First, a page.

Book Review: Yoruba Gods Are Running Lagos even more Amok in ‘David Mogo, Godhunter’ by Suyi Davies Okungbowa

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Title – David Mogo, Godhunter

Author – Suyi Davies Okungbowa

Publication – July 9th, 2019.

Publisher – Abaddon

Genre – Urban Fantasy

Since the Orisha War that rained thousands of deities down on the streets of Lagos, David Mogo, demigod, scours Eko’s dank underbelly for a living wage as a freelance Godhunter. Despite pulling his biggest feat yet by capturing a high god for a renowned Eko wizard, David knows his job’s bad luck. He’s proved right when the wizard conjures a legion of Taboos—feral godling-child hybrids—to seize Lagos for himself. To fix his mistake and keep Lagos standing, David teams up with his foster wizard, the high god’s twin sister and a speech-impaired Muslim teenage girl to defeat the wizard.

So many Nigerians had a lot of feelings about Children of Blood and Bone, mainly because those who didn’t enjoy reading Tomi Adeyemi’s book didn’t find it authentic in regards to Nigeria (Personally enjoyed the book⁠—but I understand what they mean) Well this book is for you, right up your alley and truly a Western Nigeria (The Yoruba’s, because the story is based in Lagos, Nigeria, with Yoruba deities) urban fantasy book. It’s very authentic, many Lagosian can relate with the tale and be amazed by the level of inclusion & creativeness.

What makes this story so captivating and magical to me is the fact that I am a Lagosian. I could picture everything vividly and I love reading a fantasy story that is not only interesting but with characters, settings and languages I can fully comprehend. That’s sensory overload, especially for a fantasy tale. Suyi Davies did a marvellous job with his world-building!

David Mogo is a one of a kind character, one I won’t be forgetting anytime soon, it’s his story through and through as it is told in his point of view from start to finish…I found something to be very obvious though, Suyi Davies took into consideration western readers of this book and because of that, he went over with his explanations, which again I could understand because he was trying to paint a picture of present Nigeria and future Nigeria in the world he is living in.

I really can’t and can picture Nigerians in the world he is living in, I am dying of laughter while I type this part. Nigerian’s are a special breed, and even in this novel David Mogo notes that Nigerians…especially Lagosians, are so used to adapting to tough situations, that even if there’s fear our corruptness will still always be present, and it’s the harsh truth.

Can I scream about how I love the apocalypse is set in Nigeria and not some foreign continent, because foreign continents really like to forget the continent Africa, when it comes to their apocalypse movies and books, maybe they throw in some few seconds or clip about something that happened in an African country and that’s the last you hear or see about it. So I was rooting for David Mogo and his team to defeat all the bad guys trying to destroy Lagos! It was playing like a movie in my head.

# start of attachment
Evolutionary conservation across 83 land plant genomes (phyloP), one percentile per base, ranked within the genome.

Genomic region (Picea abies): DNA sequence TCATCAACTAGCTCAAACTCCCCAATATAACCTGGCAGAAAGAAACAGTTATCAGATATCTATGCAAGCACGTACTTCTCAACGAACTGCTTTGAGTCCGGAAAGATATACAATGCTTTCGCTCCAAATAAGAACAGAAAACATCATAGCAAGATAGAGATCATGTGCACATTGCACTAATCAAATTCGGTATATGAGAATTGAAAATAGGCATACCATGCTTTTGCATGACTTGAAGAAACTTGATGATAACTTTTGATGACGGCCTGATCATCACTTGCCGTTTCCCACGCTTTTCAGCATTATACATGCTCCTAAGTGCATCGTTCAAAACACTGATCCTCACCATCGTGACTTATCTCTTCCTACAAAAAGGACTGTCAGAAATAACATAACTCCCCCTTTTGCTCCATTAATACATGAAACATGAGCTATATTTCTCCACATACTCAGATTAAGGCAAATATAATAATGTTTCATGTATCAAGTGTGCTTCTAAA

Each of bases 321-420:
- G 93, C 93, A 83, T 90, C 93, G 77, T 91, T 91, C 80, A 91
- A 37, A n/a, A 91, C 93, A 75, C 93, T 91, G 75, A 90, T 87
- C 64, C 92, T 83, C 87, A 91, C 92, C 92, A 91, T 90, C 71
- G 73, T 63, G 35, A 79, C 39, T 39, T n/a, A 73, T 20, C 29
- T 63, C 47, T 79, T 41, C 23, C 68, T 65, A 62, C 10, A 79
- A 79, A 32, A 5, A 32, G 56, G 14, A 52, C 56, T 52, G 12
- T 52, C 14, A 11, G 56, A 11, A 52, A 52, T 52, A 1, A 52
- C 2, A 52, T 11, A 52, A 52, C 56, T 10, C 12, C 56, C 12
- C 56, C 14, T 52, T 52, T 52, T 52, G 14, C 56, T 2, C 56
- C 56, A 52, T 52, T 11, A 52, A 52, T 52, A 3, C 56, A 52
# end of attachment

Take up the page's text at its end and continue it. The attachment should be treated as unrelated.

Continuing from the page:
Even though I completely adore this book, I found it to be quite lengthy and *cough cough* I think it was all the explaining that was happening, I knew there had to be a happy ending but there’s so much stuff going on in it, the story is divided into three parts, for there are different stages and with each new stage David Mogo discovers something more about himself or has gained more intuition.

I love how the story featured gods in it, I love reading and hearing about the Yoruba gods. I learnt some new facts about Lagos from this book, that I didn’t know and I have lived in Lagos all my life. (I’m not going to tell you lots, you’ll have to read it to see if you knew about them or not) I also really found it great that instead of taking the route of so many Nigerian male authors who find ways to include the uncouth act of rape, there is a sprinkle of LGBT in this book and as a romance junkie, in a book that I was fine not having any romance in it, I complete stan Suyi Davies decision to do this. 

When it came to the Nigerian police officials and the likes, Suyi Davies really paints the picture of how truly the police isn’t your friend in Nigeria and how they’re mostly a nuisance to the general population and even though I felt David Mogo was very mean to some officials, I completely understand where he is coming from, having been harassed by different police officials myself on different occasions. 

I found this book very entertaining, I didn’t expect myself to laugh, but I found my self giggling, smiling and shaking my head while reading this book. Do I recommend it? 100% and let me just say this now this is an Own Voices Review, by an actual Nigerian, who lives in Lagos, Nigeria and did not DNF book.

Lara Kareem

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